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Saltwater Use


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Gday all!

My first post here but i have read a lot and so far have found it to have an unreal amount of info, particularly for newbies like myself!

Thsi is a question for those who use their boats in salt water. Is the freshwater cooling necessary? i am cusrrently looking at a WS XTI and it is not offered as an option, i'm guessing because of space problems. I am always very thorough with post use cleaning, but are there any areas of the boat that need very special attention to ensure corrosion is prevented?

and last but not least (sorry for all the questions!) does malibu used marine grade tinned copper wiring in the boats?

thanks in advance everyone!

Pete

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If I knew I was going to be running in salt water mostly, I'd do whatever it took to get a closed cooling sytem on my boat. Plus, probably a few annodes. As far as the wiring, I doubt they use anything but standard copper stranded wiring.

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Unfortunately I'm in a hurry right now so I can't give a full response (I'll come abck later). I use my 'bu in brackish (fresh or salt mix depending on tidal conditions, rain, etc.). Like Pete said, I highly recommend doing whatever you can up front to mitigate the corrosive nature of the salt on your boat...

More later,

JZ

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i use 100% in brakish and highly recommend FWC. Are you sure you can't get that option on the XTI (i guess it depends on the motor you have selected).

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I have been running boats in salt water for 40 years now, and have to say that there have been no issues with my boats or trailers directly related to the salt. I do trailer my boat and also use it in fresh water. When used in salt water, water going thru the motor for cooling is not corrosive as long as the tempature is kept below 170 degrees. We have 140 degree stat's. I flush the motor and thoroughly wash the boat and trailer every time. Besides my Bu, I have a 1970 runabout (purchased new) which has spent most of its life in salt water. It does not have the original motor, but that was replaced due to wear(2200 hrs and 2 rebuilds), not salt related issues. My second motor has 900+ hrs on it with no issues. Remember, I trailer my boat. Leaving it in salt water all summer would be another situation such as bottom painting, running gear corrosion, and removal and washing.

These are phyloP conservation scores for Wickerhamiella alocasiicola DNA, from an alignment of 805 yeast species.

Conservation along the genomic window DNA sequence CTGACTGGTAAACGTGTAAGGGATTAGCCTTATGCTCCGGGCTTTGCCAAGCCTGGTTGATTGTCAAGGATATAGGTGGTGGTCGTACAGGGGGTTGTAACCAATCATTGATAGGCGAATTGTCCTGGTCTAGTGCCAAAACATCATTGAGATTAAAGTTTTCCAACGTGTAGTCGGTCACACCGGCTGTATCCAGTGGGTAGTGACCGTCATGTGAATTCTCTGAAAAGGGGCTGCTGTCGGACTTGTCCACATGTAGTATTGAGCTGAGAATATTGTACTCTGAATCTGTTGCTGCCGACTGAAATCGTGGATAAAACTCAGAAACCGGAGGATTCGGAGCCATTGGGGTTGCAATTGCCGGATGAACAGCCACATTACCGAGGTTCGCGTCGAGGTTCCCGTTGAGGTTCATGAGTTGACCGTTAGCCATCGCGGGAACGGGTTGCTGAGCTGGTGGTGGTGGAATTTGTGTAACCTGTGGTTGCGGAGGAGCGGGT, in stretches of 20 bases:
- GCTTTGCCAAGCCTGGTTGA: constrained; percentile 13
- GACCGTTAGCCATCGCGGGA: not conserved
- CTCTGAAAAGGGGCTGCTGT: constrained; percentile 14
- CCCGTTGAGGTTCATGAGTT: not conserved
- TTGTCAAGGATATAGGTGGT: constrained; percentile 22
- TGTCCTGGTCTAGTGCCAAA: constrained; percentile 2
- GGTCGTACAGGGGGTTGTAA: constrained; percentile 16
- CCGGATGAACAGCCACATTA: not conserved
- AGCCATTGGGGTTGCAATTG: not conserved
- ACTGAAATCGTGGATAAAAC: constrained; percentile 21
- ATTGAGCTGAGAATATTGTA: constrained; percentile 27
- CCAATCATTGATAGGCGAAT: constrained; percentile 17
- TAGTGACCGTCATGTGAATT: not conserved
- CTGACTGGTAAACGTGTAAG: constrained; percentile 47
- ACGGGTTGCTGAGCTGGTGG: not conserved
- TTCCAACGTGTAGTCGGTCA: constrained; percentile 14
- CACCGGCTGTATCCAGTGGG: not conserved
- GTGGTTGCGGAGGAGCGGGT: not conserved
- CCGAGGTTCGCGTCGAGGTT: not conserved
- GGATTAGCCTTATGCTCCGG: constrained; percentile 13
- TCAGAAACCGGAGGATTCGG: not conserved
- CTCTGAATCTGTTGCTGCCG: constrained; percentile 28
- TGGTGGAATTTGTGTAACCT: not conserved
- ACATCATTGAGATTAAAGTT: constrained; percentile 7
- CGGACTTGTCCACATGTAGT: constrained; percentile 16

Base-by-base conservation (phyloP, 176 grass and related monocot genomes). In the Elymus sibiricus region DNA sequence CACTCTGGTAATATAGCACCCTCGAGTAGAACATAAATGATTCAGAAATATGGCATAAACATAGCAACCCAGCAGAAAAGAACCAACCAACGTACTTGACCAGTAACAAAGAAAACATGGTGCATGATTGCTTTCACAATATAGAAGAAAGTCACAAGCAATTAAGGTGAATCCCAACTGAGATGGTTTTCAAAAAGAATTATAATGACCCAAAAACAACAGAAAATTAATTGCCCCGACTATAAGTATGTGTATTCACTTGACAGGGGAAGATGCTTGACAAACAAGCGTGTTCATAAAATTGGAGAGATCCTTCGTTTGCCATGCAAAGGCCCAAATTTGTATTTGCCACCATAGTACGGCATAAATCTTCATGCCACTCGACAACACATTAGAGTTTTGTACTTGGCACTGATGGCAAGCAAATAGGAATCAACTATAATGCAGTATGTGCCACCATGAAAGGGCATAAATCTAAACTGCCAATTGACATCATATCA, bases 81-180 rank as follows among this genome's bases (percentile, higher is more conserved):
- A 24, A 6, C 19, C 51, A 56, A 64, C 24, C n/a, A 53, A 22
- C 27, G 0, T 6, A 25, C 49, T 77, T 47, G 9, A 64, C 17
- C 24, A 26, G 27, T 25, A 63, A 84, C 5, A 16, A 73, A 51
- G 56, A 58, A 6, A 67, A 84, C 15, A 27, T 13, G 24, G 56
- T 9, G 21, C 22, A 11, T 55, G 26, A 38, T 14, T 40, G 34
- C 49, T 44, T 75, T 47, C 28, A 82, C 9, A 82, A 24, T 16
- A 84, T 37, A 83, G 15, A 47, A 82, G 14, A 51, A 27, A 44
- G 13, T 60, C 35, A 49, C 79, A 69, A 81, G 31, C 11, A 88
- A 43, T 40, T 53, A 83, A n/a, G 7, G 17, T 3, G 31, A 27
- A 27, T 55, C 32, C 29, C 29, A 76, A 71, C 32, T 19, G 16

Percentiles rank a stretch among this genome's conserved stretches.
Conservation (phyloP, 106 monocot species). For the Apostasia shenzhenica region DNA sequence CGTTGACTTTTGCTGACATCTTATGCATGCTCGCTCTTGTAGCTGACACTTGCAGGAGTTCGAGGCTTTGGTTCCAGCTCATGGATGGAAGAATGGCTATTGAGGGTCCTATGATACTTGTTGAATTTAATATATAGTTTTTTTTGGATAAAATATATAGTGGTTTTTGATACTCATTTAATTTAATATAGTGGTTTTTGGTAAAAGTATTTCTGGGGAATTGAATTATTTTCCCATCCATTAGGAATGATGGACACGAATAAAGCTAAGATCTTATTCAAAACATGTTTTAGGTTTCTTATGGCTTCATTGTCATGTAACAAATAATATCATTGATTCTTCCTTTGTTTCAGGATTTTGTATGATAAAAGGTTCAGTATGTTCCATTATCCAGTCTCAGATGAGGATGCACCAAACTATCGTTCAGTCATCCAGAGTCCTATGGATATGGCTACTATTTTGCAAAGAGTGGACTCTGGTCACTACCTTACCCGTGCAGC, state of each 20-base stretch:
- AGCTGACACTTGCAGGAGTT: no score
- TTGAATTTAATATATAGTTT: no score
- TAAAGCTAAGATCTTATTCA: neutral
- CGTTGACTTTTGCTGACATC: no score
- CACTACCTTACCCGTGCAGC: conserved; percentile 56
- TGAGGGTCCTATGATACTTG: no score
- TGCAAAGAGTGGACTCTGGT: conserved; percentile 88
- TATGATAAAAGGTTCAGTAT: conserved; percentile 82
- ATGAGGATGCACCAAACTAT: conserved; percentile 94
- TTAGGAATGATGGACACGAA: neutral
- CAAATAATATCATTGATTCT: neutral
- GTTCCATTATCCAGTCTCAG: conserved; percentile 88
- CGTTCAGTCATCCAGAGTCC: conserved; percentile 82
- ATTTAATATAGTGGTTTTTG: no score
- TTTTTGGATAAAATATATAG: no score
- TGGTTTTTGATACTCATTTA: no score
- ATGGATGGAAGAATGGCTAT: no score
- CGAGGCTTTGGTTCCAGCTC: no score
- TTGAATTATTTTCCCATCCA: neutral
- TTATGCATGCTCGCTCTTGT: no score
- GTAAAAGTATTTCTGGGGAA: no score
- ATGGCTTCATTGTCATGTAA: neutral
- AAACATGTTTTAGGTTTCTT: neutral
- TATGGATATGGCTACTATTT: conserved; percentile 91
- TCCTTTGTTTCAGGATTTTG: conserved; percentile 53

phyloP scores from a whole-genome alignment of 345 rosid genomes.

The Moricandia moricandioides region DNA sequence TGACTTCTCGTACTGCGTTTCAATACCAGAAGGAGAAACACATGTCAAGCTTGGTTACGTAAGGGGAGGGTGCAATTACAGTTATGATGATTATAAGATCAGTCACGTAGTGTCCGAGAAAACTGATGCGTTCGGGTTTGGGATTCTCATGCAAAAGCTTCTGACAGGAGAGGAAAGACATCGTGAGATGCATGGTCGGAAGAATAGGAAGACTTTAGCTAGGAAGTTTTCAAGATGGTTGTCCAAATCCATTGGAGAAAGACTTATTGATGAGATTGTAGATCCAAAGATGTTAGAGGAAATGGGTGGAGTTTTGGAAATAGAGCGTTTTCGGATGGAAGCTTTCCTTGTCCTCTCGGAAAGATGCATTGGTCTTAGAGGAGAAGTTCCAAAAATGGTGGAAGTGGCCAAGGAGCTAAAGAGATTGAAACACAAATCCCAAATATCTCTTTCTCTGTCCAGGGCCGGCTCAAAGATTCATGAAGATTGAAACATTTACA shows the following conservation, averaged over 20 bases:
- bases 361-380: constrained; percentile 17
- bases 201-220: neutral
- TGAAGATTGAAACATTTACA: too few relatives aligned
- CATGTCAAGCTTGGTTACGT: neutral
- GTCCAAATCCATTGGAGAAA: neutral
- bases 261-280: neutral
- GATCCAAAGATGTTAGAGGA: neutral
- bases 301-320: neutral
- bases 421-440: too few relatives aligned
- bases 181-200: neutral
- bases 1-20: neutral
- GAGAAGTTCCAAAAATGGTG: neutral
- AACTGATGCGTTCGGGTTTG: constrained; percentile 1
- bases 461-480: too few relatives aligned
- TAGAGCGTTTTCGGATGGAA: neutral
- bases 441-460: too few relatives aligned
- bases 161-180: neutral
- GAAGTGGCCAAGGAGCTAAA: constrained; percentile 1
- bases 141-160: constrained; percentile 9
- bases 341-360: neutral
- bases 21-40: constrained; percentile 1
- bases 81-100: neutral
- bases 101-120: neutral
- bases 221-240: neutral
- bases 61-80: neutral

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I am fortunate to live close to a freshwater lake but I still use a soluble flushing oil - have a look at this: http://www.macsmarine.com/index.htm

Even though my Hammie has FWC, the boat still gets a dose of Macs every once in a while for insurance against corrosion. Others in my Club ski on salt regularly and again Macs stops the rot.

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When used in salt water, water going thru the motor for cooling is not corrosive as long as the tempature is kept below 170 degrees. We have 140 degree stat's.

I don't think so, sir. Corrosion is pure chemistry the temperature may affect the speed at which things corrode, but I PROMISE you that corrosion is happening. I guarantee you have rust and/or corrosion on your bu (and especially in your trailer (unless it is galvanized or aluminum) if you in fact are using it in salt water.

Just as proof to this, salt in the air is enough to destroy a car, or corrode parts on your boat - I've seen it first hand - and there is no way that the temperature outside is over 170 degrees. Here is Malibu's excellent billet chrome logo after ONE year on my boat and I SCRUB this meticulously with fresh water, soap, etc. after EVERY time in the water.

JZ